The economic growth of a country, it seems, will inevitably be followed by a plethora of books trying to explain the trajectory. That’s the reason several non-fiction books on India and China have lately hit the bookstores, some of them triggering a debate as to who has the authority to write about a country: the native son or a foreigner?
In this backdrop, I started to read Anand Giridharadas‘s India Calling: An Intimate Portrait of a Nation’s Remaking. Giridharadas, an American-Indian journalist who grew up in the US but maintained his ties with India through summer visits, chronicles the changing face of the country. He arrived in India as a consultant for McKinsey and Company in 2003. But he was soon bored by the monotony of management work. He found his true calling in journalism, becoming the first Mumbai correspondent for New York Times. So, for the regular readers of The Times, the pieces in the book might come as a patchwork, even a bit stale. Nevertheless, through the lens of his immigrant family history and his childhood reminiscences, he paints India with a broad brush.
“India felt frozen. It was frozen in poverty, and I sensed, even as a child, that everything was shaped by scarcity: the pushing to get on the airplane, the reluctance of the wealthy to spend the most trivial sums of money…”, he writes. The book traces two parallel narratives: that of Giridharadas and his family and the resurgent India, a phenomenon that has the Western media transfixed, calling it a success story, even an emerging superpower.
On board the Pushpak Express that ferries migrants from Uttar Pradesh to Bombay, the dream city, he meets Deepak Kumar. Through Deepak Kumar’s story, he tries to track the migrants’ trajectory in Bombay. He quotes another migrant travelling on the same train: “Dreams don’t go away in Mumbai. They just get smaller.” In Umred, one of India’s thousands of small towns, he comes across Ravindra, a reluctant lover, who epitomises big aspirations flowering in small towns. Ravindra is restless to make it big.
In Hyderabad, the gleaming Westernised city, he meets a Maoist insurgent Varavara Rao. But this awkward meeting doesn’t illuminate much. In short, India Calling is a blend of memoir and travelogue. It has an air of reportage but doesn’t quite come close to the great narrative non-fiction books of yesteryear. Giridharadas sketches portraits through the characters that, in his view, are shaping contemporary India. He juxtaposes his ‘Englishman grandfather’ with late Dhirubhai Ambani, the patriarch of Ambani family. But this attempt turns out to be utterly unconvincing.
It’s apparent from the titles of the chapters such as Dream, Ambition, Pride, Anger, Love, Freedom that the author has set out to tackle these emotional yet abstract notions, which have been written about since eons. It is, however, doubtful that he has done justice to these lofty ideas. The book began to lose its appeal as I flipped through the last chapter titled Freedom. He immerses himself in the family of two Punjabi brothers in Ludhiana: Upstairs Chacha and Downstairs Chacha, monikers not only for their dwellings but also for their way of life. Through these two families living in the same house, occupying two floors, he attempts to sketch a family saga but fails miserably. It ends up something like a day in a life of a Punjabi family. Nothing more.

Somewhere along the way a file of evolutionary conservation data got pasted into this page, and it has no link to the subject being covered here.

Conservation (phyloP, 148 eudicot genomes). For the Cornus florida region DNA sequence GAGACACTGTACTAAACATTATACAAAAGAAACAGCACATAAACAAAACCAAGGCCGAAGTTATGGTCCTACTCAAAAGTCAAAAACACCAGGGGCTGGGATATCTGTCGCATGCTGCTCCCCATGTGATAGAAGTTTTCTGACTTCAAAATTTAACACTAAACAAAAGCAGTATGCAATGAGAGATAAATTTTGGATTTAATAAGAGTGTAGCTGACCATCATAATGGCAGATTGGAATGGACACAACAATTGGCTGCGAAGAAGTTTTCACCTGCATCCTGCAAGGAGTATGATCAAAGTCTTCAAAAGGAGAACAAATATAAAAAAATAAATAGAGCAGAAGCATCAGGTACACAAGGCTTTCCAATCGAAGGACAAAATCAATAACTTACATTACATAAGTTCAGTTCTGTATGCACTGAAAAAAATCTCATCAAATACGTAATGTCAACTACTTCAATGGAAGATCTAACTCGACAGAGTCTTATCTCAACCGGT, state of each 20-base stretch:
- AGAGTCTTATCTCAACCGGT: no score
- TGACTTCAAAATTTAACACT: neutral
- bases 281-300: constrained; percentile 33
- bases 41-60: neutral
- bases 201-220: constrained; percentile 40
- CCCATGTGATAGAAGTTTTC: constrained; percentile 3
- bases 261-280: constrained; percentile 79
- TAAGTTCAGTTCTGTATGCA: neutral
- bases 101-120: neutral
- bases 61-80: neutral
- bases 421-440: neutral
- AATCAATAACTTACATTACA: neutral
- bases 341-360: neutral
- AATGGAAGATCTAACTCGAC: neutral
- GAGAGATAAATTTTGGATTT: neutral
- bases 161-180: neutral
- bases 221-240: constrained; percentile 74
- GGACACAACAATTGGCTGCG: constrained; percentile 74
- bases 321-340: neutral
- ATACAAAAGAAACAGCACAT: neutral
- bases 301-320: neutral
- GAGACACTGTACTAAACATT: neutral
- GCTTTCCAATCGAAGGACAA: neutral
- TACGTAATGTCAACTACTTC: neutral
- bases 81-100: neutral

This past spring, I happened to be in Jogbani, a Bihari border town, when I had a brief stay in Biratnagar. Now, Jogbani’s entire trade and commerce is dependent on the Nepali shoppers who throng this small town to buy everything from cooking oil and soaps to saris and kurta salwars. As I negotiated the evening bustle of honking rickshaws and motorbikes, a shiny, yellow-coloured Nano lumbered on, drawing the rapt attention of Nepali shoppers. (This dream car is soon making its way to Nepal).
In an upstairs sari shop, the Indian salesman, in his impeccable Nepali acquired from the years of conversation with his clients, acknowledged that the town thrived solely on the shoppers from across the border. While my relatives haggled for some discount on a sari, a gift on Mother’s Day, the salesman remarked: “India is a big country, so is our heart. We will make sure our Nepali brothers are happy (with the bargain).”
Indeed, India looms large in Nepali psyche. And the growth achieved by our southern neighbor is impressive. But in India Calling, while superbly (and unduly positively) portraying the Shining India (we all know there are two Indias), the author grossly ignores the vast underbelly of the South Asian behemoth that we Nepalis are so familiar with. The book is so selective in its approach that one is tempted to believe that Giridharadas’ neon cities with malls, multiplexes and multi-storied edifices and the lower middle-class Indians armed with mobile phones (as if these alone will bring the revolution) will usher India into the world stage. The huge swathe of India that is often eschewed by New Delhi’s mandarins, doesn’t find space in India Calling.
The authorial claim over a territory is an old debate. So, I wouldn’t delve into it. A foreigner can sometimes write better than the native (Declan Walsh, The Guardian‘s veteran reporter in Pakistan comes to mind). In a nutshell, Giridharadas seems satisfied with the glitz and glamour of urban India. He has not scratched beneath the surface. He is yet to probe the other India, the India of poverty, insurgency, malnutrition, corruption. I wonder if he is saving these grim realities for his second book.